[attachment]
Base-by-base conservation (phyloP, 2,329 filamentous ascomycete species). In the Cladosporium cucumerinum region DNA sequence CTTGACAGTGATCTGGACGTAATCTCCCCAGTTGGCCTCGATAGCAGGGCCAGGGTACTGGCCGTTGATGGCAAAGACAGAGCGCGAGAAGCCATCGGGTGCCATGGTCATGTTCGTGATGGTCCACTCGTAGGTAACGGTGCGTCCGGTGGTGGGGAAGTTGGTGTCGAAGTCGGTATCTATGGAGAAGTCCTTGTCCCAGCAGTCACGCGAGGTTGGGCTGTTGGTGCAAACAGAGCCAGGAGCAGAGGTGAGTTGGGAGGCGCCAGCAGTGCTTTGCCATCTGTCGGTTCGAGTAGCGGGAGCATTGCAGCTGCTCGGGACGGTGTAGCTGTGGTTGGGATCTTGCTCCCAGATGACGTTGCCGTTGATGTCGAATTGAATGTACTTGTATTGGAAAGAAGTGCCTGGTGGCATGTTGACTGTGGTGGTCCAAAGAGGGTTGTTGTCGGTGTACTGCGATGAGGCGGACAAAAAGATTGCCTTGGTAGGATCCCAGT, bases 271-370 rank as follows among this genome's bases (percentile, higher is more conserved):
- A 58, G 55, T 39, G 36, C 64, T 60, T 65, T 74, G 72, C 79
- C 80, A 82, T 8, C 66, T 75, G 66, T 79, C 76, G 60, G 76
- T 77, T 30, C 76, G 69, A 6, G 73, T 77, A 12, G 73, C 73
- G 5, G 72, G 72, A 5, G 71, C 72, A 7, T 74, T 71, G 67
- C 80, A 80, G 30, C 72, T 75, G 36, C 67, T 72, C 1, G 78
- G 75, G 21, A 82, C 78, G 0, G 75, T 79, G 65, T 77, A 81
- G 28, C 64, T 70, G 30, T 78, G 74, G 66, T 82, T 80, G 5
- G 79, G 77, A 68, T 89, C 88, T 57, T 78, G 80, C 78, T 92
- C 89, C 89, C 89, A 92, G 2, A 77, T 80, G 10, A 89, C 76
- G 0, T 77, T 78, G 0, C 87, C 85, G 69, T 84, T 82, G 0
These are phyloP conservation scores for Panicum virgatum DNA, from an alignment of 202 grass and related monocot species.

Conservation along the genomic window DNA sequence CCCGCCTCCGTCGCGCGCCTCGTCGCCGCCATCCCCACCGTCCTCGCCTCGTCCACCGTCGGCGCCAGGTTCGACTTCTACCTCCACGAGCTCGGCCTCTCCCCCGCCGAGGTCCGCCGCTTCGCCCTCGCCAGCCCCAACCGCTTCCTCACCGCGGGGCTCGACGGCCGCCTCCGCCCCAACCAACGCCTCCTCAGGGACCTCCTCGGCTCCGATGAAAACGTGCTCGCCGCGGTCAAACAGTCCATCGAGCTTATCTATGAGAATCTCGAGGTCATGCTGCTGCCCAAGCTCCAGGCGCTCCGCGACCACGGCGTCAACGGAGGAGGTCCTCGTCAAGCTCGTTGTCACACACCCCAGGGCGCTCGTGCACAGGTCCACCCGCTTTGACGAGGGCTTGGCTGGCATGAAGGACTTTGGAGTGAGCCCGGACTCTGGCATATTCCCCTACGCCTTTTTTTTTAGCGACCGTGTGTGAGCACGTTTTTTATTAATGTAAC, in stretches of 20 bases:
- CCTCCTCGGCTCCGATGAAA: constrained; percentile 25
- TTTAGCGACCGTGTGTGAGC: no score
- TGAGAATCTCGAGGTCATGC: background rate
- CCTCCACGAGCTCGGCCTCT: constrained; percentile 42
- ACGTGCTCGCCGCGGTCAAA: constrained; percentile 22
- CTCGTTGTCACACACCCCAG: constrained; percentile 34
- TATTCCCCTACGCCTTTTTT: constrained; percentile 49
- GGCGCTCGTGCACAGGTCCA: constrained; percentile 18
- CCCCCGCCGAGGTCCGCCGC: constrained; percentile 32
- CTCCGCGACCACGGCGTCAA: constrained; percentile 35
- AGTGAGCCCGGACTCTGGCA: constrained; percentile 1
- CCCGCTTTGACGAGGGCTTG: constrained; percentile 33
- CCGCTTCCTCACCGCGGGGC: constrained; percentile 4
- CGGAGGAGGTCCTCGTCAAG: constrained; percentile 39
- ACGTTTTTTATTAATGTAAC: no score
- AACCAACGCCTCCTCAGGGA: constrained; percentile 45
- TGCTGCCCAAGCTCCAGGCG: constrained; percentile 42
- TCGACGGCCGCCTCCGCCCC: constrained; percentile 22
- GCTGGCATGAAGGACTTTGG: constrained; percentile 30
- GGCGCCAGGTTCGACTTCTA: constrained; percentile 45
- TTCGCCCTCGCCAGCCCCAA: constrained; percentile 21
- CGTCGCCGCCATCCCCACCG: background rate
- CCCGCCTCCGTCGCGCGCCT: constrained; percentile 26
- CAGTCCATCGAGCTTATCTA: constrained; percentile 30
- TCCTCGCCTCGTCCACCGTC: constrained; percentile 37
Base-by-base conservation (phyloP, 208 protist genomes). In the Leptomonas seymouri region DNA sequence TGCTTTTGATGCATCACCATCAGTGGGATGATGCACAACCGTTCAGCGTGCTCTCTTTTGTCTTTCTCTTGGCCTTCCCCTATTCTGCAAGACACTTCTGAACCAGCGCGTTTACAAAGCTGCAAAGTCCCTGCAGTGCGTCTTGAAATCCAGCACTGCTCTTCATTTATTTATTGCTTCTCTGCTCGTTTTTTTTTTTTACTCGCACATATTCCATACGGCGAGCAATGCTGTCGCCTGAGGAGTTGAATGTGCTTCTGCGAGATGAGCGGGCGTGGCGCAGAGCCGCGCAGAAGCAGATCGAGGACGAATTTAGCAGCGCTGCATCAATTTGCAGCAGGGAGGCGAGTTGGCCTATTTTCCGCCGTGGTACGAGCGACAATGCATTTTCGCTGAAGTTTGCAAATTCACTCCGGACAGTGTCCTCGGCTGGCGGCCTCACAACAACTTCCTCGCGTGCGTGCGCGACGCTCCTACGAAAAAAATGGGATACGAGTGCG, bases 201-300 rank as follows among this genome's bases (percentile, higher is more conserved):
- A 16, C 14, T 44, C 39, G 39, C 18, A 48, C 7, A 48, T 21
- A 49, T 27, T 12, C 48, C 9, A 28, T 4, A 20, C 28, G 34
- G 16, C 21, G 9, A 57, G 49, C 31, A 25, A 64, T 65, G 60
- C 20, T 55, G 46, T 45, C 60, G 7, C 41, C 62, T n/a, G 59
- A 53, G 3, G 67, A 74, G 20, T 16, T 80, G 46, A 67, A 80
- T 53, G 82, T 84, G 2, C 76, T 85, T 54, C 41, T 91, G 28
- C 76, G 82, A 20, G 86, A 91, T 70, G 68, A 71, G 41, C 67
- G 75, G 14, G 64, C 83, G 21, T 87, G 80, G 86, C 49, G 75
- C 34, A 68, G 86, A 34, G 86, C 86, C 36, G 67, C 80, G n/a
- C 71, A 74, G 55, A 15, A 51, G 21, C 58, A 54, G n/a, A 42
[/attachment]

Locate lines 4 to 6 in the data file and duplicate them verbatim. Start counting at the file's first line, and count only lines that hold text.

- T 77, T 30, C 76, G 69, A 6, G 73, T 77, A 12, G 73, C 73
- G 5, G 72, G 72, A 5, G 71, C 72, A 7, T 74, T 71, G 67
- C 80, A 80, G 30, C 72, T 75, G 36, C 67, T 72, C 1, G 78